Britain could see a dramatic increase in food poisoning cases and waterborne disease as the warmer, wetter weather linked to climate change takes hold.
Will people have more barbeques in the hotter summers?
Hotter summers could lead to more salmonella cases as people opt for more barbecues but leave food out of the fridge, Professor Paul Hunter warned.
Heavy rain may also lead to more cases of diarrhoea-inducing cryptosporidium.
The University of East Anglia expert said Britain may also see some malaria cases - but is likely to cope.
This is because unlike most areas of the world badly affected by the disease, Britain has a public health system which could tackle any outbreaks, he said.
Professor Hunter said: "It's fairly accepted that most of the changes are going to be around hotter summers and more frequency heavy rainfall.
"We already know that food poisoning is related to temperature. This is because if you leave food outside the fridge at warm temperatures germs grow."
If people did not change their behaviour, and continued to leave food out at the hotter "ambient temperatures", food poisoning was likely to cases were likely to increase, he said.
"There's an interesting area around climate that's how is it going to impact on human behaviour - people have more barbecues when it's hot."
Poorly cooked meat on home barbecues has long been associated with food poisoning.
Professor Hunter also warned that heavy downpours could lead to an increase in outbreaks of the water-borne bug cryptosporidium which causes diarrhoea, vomiting and stomach cramps.
This was especially likely in the "periphery of water supply", such as in farms and holiday cottages, where water facilities were not supplied from the main network," he said.
"There's still an unbelievably high proportion of people that drink private water supplies.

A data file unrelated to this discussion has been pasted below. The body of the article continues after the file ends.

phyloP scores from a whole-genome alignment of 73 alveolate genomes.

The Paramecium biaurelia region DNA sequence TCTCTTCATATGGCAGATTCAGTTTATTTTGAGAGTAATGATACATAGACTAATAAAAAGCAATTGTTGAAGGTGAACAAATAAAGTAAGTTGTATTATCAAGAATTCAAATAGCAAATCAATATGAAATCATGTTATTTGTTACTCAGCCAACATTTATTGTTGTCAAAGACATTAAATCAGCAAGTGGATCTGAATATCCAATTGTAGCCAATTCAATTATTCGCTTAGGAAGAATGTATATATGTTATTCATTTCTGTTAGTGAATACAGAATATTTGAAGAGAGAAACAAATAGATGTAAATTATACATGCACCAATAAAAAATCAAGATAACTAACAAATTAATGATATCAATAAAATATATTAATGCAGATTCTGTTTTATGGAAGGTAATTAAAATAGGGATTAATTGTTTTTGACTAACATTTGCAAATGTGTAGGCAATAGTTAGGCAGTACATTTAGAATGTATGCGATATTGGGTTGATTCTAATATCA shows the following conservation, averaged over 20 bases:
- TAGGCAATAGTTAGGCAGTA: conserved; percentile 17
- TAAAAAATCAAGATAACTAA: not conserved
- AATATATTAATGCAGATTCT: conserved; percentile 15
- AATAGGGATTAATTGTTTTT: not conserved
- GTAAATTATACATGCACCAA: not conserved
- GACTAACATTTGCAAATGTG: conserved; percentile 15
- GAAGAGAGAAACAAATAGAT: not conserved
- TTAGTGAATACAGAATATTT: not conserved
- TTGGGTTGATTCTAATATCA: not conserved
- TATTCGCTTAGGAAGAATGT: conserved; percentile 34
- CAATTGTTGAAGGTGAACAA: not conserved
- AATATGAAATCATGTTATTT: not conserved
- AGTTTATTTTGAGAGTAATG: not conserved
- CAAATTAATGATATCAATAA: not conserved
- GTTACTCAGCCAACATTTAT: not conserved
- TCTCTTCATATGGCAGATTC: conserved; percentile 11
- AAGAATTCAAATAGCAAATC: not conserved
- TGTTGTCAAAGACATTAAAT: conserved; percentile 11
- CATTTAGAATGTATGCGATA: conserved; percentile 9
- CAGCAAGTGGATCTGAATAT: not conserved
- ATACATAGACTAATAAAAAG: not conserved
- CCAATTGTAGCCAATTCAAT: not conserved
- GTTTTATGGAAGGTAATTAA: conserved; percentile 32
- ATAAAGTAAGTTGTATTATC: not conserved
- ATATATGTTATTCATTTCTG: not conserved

"There's evidence to show that these particular supplies are very susceptible to heavy rainfalls."
He also warned that people swimming in the sea could be more likely to suffer from diarrhoea as recreational water supply becomes increasingly affected.
This was likely to be through muck being washed off fields, onto roads, into rivers and into the sea, rather than by the sewage that has previously caused problems.
Professor Hunter also warned that higher temperatures may lead to a few cases of malaria before the end of the century.
But he said that unless the UK suffered a severe economic crisis, the public health system would be likely to cope.
Gordon Nichols from the Health Protection Agency's Centre for Infections agreed with Professor Hunter's analysis of the risks.
But he added that there may also be an impact on the kinds of disease Britain sees in the future as a result of migration sparked by climate change.
Flooding in huge areas of Bangladesh for example could lead to huge population movements.
He also said the impact of Britons travelling abroad should not be underplayed.
"The fact that the impact of climate change here isn't very big doesn't mean that we won't get diseases from people travelling abroad," he told the BBC News Website.
Professor Hunter's comments come the day before a major conference on epidemiology and vaccines at the Royal Society in London.